In science and public policy, a principal goal is to develop an elegant solution. Elegance is generally defined as the simplest statement that most completely solves the problem. The quintessential example of scientific elegance is Einstein’s explanation of the theory of relativity E=mc2. Beautiful.
The Biden Administration has just released its proposal to address the persistent problem of duplicative and at times contradictory cybersecurity regulation. It is a Request for Information (ROI) asking companies, trade associations, academics – pretty much anyone – to describe the various contradictions, inconsistencies overlap in cyber regulations at the federal, state, local and international levels in as much detail as possible, assess the costs and describe the methodologies as to how they came to these conclusions and more.
It is almost inconceivable what a convoluted mis-mash of variously organized and documented reports, papers, letters, and studies this will generate. It’s not so much the size ONCD will have to translate, synthesize, validate before analyzing pretty complicated and technical material — analysis can’t really automated. That’s a lot of work and it’s not like ONCD doesn’t have a pretty full plate. All to discover that there are a wide variety of conflicts and inconsistencies in the federal, state, local and international cybersecurity regulation.
Then what? Apparently, the outcome of all this work is the creation of a reciprocity framework that will allow “the recognition or acceptance by one regulatory agency of another agency’s assessment, determination, finding, or conclusion with respect to the extent of a regulated entity’s compliance with certain cybersecurity requirements,”
This sounds like the “solution” is to anticipate that regulators in one sector or agency will voluntarily cede authority to a different regulatory agency over cyber regulation. Count me as skeptical that that will ever happen. Regulators are generally not in the habit of voluntarily giving up jurisdiction authority – and budget – to another agency.
This is not an elegant solution. It’s not actually a solution at all. It’s really an exercise – a long convoluted exercise in admiring the problem with no clear resolution on the other end.
In fact, it’s puzzling why ONCD is proposing we go through this exercise at all. I thought we all already agreed there was massive duplication/conflict with cybersecurity regulation that is wasting, depending on the sector 40-70% of scarce cybersecurity resources. I know ISA, and many industry colleagues, have been making this case for 15 years. There have been Congressional hearings and GAO studies on this for years.
In fact, the Biden Administration’s own National Cybersecurity Strategy released just over 3 months ago stated, “Where federal regulations are in conflict, duplicative, or overly burdensome, regulators must work together to minimize these harms.” At the launch event for the National Strategy Anne Neuberger said “organizations need to only be regulated once and we need to work to make that the case. This is a responsibility of government. We owe this to the private sector; this one is on us.”
So why are we going backward asking the private sector to again document this issue when we actually need, in the national interest, to solve it and move on.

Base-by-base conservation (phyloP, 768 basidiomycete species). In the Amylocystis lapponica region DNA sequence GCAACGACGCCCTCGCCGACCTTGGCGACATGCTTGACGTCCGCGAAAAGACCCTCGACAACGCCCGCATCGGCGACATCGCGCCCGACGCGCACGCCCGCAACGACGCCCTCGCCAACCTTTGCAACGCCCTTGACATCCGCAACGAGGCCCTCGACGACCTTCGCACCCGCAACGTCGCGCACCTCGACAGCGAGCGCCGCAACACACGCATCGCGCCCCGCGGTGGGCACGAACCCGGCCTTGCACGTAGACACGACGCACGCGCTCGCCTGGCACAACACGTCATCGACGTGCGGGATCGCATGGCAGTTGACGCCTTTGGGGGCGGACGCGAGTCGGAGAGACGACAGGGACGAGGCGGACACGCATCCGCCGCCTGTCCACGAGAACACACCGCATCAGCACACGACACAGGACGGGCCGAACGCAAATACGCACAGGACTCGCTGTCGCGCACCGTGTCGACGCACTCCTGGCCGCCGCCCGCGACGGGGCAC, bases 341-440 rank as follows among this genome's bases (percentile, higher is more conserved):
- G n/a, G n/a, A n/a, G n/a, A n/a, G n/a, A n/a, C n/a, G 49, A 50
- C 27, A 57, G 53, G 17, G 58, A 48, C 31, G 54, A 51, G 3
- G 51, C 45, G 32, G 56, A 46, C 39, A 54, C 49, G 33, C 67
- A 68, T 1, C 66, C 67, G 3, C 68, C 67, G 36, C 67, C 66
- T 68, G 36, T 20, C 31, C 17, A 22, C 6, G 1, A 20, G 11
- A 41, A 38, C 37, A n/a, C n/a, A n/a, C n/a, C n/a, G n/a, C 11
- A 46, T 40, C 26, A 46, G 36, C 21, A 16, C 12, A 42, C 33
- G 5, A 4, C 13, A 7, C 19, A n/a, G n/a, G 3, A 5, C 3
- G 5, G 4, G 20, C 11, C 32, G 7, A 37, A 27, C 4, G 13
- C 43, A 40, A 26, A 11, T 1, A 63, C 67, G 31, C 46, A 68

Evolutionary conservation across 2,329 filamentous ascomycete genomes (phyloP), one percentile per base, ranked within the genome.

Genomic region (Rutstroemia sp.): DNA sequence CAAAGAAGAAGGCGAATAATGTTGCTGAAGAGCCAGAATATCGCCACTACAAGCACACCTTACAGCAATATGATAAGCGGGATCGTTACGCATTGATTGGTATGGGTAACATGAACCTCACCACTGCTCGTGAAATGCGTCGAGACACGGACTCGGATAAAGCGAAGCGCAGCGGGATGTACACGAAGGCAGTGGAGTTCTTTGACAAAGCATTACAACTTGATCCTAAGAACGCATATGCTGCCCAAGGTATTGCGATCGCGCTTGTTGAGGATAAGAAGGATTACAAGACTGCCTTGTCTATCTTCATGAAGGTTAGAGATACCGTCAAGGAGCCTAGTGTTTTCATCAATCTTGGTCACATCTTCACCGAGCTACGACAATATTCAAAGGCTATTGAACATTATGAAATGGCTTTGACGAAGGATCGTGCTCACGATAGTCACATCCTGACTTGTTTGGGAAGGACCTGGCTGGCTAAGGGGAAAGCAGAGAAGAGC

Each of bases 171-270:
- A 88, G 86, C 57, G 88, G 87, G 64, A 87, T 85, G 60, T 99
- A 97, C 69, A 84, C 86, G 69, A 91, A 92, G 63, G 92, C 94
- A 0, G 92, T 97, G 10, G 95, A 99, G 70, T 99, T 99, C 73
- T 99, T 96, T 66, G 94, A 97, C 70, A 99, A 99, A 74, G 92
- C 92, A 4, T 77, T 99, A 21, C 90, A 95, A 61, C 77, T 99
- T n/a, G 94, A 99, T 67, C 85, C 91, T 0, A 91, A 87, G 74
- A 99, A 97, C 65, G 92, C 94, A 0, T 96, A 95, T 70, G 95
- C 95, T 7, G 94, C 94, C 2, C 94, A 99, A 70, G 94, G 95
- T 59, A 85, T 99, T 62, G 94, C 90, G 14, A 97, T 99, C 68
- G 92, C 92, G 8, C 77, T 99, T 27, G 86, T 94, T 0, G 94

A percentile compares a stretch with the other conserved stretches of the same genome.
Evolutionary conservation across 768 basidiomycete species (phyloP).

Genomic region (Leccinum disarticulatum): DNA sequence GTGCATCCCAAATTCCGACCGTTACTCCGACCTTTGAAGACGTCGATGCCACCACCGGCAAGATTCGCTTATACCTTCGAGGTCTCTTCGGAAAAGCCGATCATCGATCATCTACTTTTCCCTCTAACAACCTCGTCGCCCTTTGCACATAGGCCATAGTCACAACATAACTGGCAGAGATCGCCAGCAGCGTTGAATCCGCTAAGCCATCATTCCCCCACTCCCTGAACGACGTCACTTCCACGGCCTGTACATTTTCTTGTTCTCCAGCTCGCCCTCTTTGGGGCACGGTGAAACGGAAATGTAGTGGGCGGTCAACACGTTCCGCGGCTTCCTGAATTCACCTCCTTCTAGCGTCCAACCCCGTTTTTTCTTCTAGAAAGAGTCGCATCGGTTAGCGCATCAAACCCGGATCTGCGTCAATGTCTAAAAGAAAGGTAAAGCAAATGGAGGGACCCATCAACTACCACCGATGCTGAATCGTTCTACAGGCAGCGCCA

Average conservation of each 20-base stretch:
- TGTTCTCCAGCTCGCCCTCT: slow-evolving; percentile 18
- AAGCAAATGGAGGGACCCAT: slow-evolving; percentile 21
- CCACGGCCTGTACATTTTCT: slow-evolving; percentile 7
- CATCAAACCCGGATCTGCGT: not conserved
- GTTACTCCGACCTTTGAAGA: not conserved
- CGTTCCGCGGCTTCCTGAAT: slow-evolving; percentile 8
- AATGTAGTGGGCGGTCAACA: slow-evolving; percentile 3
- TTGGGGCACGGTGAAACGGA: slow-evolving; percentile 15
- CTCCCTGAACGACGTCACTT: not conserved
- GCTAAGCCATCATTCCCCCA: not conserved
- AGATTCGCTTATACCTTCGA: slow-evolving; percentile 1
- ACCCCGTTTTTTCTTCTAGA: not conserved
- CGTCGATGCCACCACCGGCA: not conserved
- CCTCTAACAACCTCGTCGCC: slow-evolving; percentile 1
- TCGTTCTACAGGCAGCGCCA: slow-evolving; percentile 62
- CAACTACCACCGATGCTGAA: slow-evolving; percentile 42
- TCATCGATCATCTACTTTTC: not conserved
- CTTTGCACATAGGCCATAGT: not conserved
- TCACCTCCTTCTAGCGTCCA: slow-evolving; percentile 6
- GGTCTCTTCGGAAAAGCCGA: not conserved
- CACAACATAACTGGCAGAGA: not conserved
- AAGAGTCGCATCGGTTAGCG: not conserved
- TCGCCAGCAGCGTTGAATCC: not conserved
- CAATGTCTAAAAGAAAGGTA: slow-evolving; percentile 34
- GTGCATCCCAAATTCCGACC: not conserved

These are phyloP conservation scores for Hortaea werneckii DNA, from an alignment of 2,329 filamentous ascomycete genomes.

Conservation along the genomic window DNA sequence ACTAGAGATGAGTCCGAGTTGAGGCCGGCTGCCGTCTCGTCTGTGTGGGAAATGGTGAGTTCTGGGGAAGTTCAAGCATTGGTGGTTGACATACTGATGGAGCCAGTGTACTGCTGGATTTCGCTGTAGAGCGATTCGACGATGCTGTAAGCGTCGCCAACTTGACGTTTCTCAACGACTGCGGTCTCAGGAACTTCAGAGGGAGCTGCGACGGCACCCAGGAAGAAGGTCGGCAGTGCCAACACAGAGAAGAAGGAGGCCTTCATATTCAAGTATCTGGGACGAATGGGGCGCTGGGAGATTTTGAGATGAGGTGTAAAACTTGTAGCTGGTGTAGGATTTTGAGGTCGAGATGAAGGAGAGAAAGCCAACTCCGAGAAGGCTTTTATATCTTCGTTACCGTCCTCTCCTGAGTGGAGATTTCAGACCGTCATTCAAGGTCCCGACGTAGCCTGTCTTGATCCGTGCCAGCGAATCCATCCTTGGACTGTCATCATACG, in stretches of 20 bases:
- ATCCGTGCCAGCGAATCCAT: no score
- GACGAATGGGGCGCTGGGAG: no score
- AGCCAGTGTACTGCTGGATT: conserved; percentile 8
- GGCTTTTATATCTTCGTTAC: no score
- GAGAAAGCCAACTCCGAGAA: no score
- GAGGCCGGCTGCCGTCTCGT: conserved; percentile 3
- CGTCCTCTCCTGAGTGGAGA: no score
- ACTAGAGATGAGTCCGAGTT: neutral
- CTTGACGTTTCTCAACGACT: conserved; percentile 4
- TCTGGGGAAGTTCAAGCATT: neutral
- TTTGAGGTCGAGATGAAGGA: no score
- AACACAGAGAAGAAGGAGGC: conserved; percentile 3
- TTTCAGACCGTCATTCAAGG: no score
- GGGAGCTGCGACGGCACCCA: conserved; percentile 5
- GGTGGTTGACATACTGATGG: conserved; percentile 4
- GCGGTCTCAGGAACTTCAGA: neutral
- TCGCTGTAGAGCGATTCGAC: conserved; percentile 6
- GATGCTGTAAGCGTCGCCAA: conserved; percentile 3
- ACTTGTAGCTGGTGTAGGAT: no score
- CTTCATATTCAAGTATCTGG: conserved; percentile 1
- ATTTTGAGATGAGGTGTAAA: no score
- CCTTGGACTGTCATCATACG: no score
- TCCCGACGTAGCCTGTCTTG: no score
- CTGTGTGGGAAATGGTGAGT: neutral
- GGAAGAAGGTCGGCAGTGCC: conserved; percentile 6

It’s worth noting that unlike most cybersecurity problems that are the result of sophisticated attacks by criminals and nation states—this particular problem is caused 100% by government. Government can and ought to solve it, not study. As Ms. Neuberger, put it so well “This is a responsibility of government. We owe this to the private sector; this one is on us.” I would only add – and right away.
Fortunately, there is a faster, simpler, and more effective solution. The Office of Management and Budget (OMB) can simply issue a requirement stating that any new cybersecurity regulation needs to be accompanied by a finding from the agency proposing the regulation that it is not duplicative or contradictory with an existing cybersecurity regulation.
This simple step would do two things. First, it stops the continuing process of issuing redundant and contradictor regulations. The Biden Administration has made it quite clear that they intend to use existing authority to issue a variety of new cyber regulations. Assuming we are concerned about regulatory overlap – and why else would they be issuing the ROI – it makes no sense to be promulgating new regs unless we know we are not making the regulatory overlap problem worse. The OMB requirement is a simple step that stops the bleeding – essentially puts a tunicate on the problem. This is good, but wait, there’s more.
Second this simple requirement would also have the effect of forcing the regulating agencies to review all their cyber regs for duplication or conflict their existing regulations before they offer new ones. It is the regulatory agencies themselves that are in the best position to analyze their own regulations rather an almost infinite number of organizations with varying jurisdictions business plans and available staff. In fact, the agencies could probably make enormous headway in defining the problem just with a well-crafted inquiry to Prof. Chat/GTP.
In the long run streamlining the regulations will probably save the agencies themselves time and money allowing them to be more effective on their core mission – waste doesn’t make any one better.
So this simple OMB mandate can both immediately stop the growth of wasteful and inconsistent cybr regulation while simultaneously launching the fastest, most efficient and cost effective way to define and solve the regulatory morass problem.